Other characters spring completely from my imagination. I never knew anyone like Uncle Birch, for instance, though he seems in many ways, the most real person in the story. He mostly began as a stereotype of the typical conspiracy theorist nut-job who, despite the fact that I had intended him to be simply an amusing character in the background of the story, gradually came to dominate the plot as much as he dominates his family’s Thanksgiving dinner.
The secret to finding good characters is to watch and listen to everyone around you. Anybody play the people-watching game? You sit in a corner or on a bench or otherwise out of the way in a group of people, preferably strangers, and try to figure out what their stories are. You pay attention to their idiosyncrasies. Every time that guy passes a window or mirror or security camera, he struts, but he slumps down whenever someone else walks by. The other guy checks out every girl who walks buy and blows them French-kisses behind their back. I have no idea what that guy’s up to. It’s a great way to find characters for your story.
But how do you find a story for your characters? This may well be the most frequently asked question of me or any author. Where do your ideas come from? And as with dialog and character, there is no easy answer.
My ideas come from everything. My first rule of writing fiction is to imagine a story I want to read that hasn’t been written yet, and write it. Sometimes I begin with an interesting story that actually happened to me or someone else, but then, just as characters have a tendency to get away from you, so does plot. Things start creeping into the story that didn’t actually happen. It starts morphing into something else, something new. Hopefully, something better than truth.
Some of my story ideas come from other people. For instance, my story “Gods for Sale, Cheap” came from a Neil Gaiman interview I read in which he discussed story ideas that never gelled for him. One of those ideas was about a shop that sold religions in the same way that other shops sell books or clothing or inflatable sheep. As much as I adore Gaiman’s work, the only thing that stuck with me from the interview was the idea of a religion store, so I gave myself the writing exercise of crafting a story about such a business and, because I wanted to practice my dialogue, it could not have a narrator. And of course, now that I say it out loud, I see that I totally stole Gaiman’s idea. I only hope that my book sells enough copies for him to sue me over it.
Most of the time, however, my ideas come from combining these two things. Take “Negative Space.” That idea came from two things occurring very close together: First, about a year previous to writing the story, shortly after separating from my first wife, my former mother-in-law invited me to their house for Christmas, and, to everyone’s surprise including my own, I went. Secondly, I had recently read Michael Chabon’s novel Wonder Boys, and in a scene that isn’t in the film, the Michael Douglas character, Grady Tripp, and the Tobey Maguire character, James Leer, inadvertently find themselves sharing a Passover Seder with Grady’s estranged parents-in-law. Of course the scene from the book brought to mind the awkward Christmas dinner with my own estranged in-laws, and I began by simply writing up a version of my own experience, then realized that the irony of having the dinner occur on Thanksgiving worked better than Christmas thematically. Once that change was made, the characters morphed into the ones we have now.
All of this to say that there is no magic bullet for writing a story.
If you have an idea, tinker with it. If the events are based on real events or the characters are versions of real people, don’t try too hard to make them exact replicas of reality. We have plenty enough reality as it is. The world could use more fantasy. Let events and characters go their own way; I suspect you’ll probably find the journeys they take far more interesting than the journeys that have already happened. If not, hell, just throw it away and start again. After all, whether you have an audience of one or one million, when you are alone with your keyboard, you are only writing for yourself.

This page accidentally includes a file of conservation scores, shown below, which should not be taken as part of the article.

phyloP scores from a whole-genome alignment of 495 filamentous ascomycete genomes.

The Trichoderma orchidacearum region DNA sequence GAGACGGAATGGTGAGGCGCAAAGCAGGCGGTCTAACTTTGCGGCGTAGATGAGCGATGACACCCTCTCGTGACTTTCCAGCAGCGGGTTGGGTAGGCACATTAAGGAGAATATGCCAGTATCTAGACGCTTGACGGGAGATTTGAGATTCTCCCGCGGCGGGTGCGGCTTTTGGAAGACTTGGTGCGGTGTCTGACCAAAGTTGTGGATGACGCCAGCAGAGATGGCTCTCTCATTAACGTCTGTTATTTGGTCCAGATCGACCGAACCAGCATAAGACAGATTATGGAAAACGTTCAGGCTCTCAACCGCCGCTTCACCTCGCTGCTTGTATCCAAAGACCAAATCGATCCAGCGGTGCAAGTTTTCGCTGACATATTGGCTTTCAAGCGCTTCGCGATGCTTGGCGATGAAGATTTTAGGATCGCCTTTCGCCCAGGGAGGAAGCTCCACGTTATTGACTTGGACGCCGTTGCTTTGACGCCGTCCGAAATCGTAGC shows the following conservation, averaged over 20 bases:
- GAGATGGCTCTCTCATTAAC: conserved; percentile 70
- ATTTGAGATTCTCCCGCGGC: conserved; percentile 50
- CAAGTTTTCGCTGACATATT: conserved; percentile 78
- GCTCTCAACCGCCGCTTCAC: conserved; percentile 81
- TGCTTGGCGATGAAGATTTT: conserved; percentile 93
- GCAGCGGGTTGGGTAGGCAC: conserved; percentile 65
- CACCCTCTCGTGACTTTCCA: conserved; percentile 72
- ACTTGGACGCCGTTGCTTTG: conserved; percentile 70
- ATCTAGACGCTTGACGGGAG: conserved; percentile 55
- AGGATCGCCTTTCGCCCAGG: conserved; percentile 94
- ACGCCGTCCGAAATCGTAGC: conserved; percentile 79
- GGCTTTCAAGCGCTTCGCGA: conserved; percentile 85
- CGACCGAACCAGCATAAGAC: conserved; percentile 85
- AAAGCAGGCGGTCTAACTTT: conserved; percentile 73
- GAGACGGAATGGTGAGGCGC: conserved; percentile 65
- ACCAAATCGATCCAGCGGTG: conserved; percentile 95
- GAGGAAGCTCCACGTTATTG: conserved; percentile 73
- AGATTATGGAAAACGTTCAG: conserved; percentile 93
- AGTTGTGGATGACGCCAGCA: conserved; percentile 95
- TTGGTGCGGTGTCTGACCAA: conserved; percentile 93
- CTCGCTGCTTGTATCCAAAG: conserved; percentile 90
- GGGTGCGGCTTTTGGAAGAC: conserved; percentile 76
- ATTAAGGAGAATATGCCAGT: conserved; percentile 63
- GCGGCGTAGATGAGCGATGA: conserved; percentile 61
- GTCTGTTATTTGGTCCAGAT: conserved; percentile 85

|There is one for killing Kennedy, though.|
And that’s really my last bit of advice for you. Write only for yourself because nobody else cares about your writing. Publishers, if you are fortunate enough to get published, will not care about your writing. When they say they do, they care only inasmuch as your writing will bring them money, and that is okay. That’s their job. Bookstore owners do not care about your writing; they care about selling your book, yes, but they are probably not going to read it, and that, too, is okay. It’s their job. Since, as I said in the beginning, you are probably not going be a best-selling author, your audience may not extend further than your friends and family, if that far. Your friends and family, for the most part, do not care about your writing. They care about you and want to encourage you, and that’s okay. It’s their job. Only you care about your writing; that’s your job. So write only about things that interest you. If other people like it, great, but if you are uninterested in it, you have failed yourself as a writer.
When I first taught high school literature, I was saddled with ninth grade lit and composition. As you probably know (and possibly remember) ninth grade is a horrible demographic to teach. On one hand they feel like big shots because they are in high school and they are still naïve enough to believe that means something. On the other hand, they feel intimidated by the upperclassmen, so they show out in order to prove that they are just as jaded about life as they believe the seniors are. On the third hand (because we really need at least three hands), they are brand new teenagers with bodies teeming with amazing new chemicals that make them think only about whatever is not in front of them now. In other words teaching ninth graders is not entirely unlike teaching a pack of Chihuahua puppies.
And I taught these puppies as best I could, and the one thing that helped me through the stress of teaching these Chihuahuas was my development of sarcasm, which is something anyone who has taught high school will tell you that you need. During my first teacher evaluation, my assistant principal praised my lesson plans and my ability to keep the class relatively herded and on task. The only thing she was really concerned about, she said, was my sarcasm.
“I don’t think the kids get it,” she said.
“That’s okay,” I replied. “The sarcasm isn’t for them; it’s for me. If they get it, that’s just gravy.”
Your writing is like my sarcasm: It is for you yourself and no one else. If anyone else gets it, likes it, or wants more of it, that’s just gravy.
I’m going to read you a story now. I hope you enjoy it, but if not, at least I will.
If you'd like to read "Negative Space," click here.